In Bed With Chris Needham (1, 2, 3, 4, 5, 6, 7) A BBC video-diary documentary from 1991 depicting the trails and tribulations of a teenage metal fan as he tries to knock his band, Manslaughter, into shape for its first gig, with many digressions into his philosophy of life along the way. Some NSFW swearing. [more inside]
First it was Blake's 7, now another Terry Nation cult classic sf television programme is to return. The BBC have announced they are remaking Survivors. Telling the story of the survivors of a plague that wipes out most of Britain, the original was famed for its gritty and somewhat controversial story-telling.
Allotments: how to get one, and what to grow in it once you've got it. Lots of people have allotments. Lots. Geddit?
To celebrate its hundredth edition the Observer Sport Monthly publishes it's ten best Top Tens. [more inside]
To Whom It May Concern: If you are reading this then I can only assume that you have removed the pond under which this note is buried... [more inside]
Jake and Dinos Chapman have bought a stack of Adolf Hitlers paintings for £115,000 and defaced them with rainbows and butterflies for their new show, "If Hitler Had Been a Hippy, How Happy Would We Be". The show also recreates "Fucking Hell", a huge swastika shaped diorama of tiny plastic nazis torturing and killing each other, which had been destroyed in a fire.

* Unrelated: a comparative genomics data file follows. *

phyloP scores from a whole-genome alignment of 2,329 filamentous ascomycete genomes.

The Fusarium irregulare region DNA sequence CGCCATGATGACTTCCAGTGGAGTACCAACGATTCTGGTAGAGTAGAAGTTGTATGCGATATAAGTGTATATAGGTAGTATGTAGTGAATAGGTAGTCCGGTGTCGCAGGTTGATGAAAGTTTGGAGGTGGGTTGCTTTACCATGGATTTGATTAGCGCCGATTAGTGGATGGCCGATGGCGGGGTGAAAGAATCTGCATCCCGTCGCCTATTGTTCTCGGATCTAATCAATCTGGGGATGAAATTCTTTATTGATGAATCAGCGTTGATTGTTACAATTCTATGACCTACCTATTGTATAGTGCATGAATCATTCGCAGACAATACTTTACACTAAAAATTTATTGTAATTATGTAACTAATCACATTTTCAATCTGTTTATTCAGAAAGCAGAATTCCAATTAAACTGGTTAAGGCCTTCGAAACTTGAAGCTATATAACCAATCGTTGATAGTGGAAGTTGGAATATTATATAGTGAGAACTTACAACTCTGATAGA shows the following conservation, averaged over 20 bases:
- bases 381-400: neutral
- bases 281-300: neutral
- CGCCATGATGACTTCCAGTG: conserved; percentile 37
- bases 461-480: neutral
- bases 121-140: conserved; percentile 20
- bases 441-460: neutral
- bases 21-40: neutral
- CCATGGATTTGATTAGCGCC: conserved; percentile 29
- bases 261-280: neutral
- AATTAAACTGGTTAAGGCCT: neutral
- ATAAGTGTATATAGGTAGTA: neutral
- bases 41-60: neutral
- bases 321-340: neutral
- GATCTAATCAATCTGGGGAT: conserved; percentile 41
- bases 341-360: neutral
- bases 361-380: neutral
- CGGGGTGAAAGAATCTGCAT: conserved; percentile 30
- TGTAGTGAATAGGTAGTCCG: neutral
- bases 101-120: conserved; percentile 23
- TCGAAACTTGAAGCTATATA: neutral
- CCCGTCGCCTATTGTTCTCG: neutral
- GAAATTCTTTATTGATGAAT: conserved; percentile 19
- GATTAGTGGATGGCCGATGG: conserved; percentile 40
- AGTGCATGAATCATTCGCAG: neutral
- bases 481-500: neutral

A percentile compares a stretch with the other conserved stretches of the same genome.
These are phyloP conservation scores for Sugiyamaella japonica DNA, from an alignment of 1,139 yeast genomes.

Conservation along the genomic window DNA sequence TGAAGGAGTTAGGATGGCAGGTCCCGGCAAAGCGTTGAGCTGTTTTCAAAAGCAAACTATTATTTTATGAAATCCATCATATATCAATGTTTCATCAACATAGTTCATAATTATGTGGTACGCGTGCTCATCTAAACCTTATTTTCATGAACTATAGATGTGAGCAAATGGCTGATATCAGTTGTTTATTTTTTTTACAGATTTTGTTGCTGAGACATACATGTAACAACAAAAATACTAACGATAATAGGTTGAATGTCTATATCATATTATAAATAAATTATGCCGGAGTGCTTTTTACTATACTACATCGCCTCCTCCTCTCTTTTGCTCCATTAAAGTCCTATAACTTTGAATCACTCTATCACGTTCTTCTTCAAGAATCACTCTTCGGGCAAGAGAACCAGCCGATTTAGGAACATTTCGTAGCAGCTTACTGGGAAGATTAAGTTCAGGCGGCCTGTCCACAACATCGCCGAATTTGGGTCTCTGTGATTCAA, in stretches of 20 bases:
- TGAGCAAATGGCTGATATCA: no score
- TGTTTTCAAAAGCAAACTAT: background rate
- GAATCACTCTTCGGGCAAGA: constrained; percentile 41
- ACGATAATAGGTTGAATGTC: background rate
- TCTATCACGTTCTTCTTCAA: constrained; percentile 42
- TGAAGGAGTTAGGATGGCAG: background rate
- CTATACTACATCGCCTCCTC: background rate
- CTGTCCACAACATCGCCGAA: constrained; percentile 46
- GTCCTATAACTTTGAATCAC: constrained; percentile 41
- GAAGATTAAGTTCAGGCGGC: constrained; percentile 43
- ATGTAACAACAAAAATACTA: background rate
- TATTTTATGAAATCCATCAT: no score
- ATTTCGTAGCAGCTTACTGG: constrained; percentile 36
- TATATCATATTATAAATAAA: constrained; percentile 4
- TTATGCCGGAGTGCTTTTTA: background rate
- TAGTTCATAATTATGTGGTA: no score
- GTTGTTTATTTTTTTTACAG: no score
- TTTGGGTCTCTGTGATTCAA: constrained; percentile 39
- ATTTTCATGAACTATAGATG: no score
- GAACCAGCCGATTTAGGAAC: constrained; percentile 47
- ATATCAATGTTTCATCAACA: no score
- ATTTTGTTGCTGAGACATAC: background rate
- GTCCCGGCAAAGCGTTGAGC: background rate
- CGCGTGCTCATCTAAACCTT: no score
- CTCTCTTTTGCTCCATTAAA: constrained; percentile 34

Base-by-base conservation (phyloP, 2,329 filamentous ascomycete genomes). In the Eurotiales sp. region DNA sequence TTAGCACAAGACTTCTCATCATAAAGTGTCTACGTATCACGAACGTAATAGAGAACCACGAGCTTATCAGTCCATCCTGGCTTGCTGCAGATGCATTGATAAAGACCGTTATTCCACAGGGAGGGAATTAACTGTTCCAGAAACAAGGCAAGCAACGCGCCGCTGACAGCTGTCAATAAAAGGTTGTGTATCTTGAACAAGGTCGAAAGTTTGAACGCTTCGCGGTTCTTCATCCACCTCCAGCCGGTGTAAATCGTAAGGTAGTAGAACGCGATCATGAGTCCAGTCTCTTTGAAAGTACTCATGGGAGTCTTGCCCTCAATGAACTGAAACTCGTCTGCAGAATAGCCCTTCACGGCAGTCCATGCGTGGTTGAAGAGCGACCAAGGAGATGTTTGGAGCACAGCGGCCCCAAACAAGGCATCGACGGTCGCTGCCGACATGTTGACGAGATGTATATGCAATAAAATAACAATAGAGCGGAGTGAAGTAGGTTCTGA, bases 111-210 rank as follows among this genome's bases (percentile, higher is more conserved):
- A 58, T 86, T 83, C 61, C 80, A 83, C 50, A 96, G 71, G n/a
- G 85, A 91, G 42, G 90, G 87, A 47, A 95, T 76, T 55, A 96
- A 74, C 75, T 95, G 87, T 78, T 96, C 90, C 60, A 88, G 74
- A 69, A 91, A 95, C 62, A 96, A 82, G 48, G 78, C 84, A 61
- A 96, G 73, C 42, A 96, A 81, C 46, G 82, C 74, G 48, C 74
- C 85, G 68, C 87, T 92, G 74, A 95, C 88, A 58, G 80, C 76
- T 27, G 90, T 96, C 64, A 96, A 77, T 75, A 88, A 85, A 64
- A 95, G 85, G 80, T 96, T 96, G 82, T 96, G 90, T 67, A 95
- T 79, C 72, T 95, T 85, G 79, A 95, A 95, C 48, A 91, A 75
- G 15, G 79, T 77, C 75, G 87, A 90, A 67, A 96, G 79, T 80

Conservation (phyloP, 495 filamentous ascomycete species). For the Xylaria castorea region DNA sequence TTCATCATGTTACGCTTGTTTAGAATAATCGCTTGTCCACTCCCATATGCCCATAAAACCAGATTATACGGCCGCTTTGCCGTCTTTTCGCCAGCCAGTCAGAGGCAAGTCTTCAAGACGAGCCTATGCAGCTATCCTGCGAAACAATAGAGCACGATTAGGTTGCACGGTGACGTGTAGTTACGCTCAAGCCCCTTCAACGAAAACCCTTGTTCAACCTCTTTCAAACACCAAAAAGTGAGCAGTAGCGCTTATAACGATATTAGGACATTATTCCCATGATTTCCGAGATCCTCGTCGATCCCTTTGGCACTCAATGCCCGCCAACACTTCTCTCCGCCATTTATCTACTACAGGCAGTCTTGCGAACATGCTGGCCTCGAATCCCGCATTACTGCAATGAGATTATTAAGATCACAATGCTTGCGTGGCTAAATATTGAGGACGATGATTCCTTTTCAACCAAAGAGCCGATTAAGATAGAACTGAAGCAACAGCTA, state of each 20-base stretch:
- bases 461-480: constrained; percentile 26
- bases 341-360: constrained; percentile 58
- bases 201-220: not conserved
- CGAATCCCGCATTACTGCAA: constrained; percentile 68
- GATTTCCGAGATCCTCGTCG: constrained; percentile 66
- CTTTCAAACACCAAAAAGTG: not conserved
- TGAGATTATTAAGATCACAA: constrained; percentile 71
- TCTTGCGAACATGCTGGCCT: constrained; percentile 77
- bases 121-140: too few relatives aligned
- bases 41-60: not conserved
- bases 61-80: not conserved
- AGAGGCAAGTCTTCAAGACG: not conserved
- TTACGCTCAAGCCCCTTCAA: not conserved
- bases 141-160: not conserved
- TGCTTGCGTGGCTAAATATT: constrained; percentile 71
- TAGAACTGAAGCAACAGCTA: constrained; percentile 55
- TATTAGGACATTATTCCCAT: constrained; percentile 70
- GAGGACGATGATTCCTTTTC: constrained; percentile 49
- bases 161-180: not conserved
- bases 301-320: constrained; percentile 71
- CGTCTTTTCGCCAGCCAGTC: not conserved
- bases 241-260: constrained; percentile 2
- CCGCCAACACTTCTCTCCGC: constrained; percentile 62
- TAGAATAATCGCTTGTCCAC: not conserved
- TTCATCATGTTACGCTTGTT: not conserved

"The Guardian has been granted exclusive and unfettered access to one of the most controversial research facilities at a British university." Caring or cruel? Inside the primate laboratory. Audio slideshow. A necessary evil - Colin Blakemore. Wise monkeys - Gill Langley.
Planet Mechanics Dick Strawbridge and Jem Stansfield have been travelling Europe (for National Geographic UK) on a mission to lower energy consumption (and make interesting television). Air Propelled Sandwich | Cow Power | Lake District Dilemma | Solar Paella | Electric Water Taxi | Surf Power | Heavy Metal House | Tree Powered Truck
Article in UK newspaper The Independent about two members of Nottingham University, U.K., Rizwaan Sabir and Hicham Yezza, who were arrested last week on terrorism charges and held for six days before being released without charge. The reason was that they had downloaded a terrorist manual from a US government website, which MA student Sabir needed for his research into terrorism, and which was approved by his supervisor. His friend Hicham Yezza, former student and current administrator at the university was arrested for helping to print out the 1500 page document. On release Yezza was then immediately rearrested on immigration charges and now faces imminent deportation, despite being a resident of the UK for 13 years and currently in the process of applying for citizenship. A campaign is currently underway to prevent this. [more inside]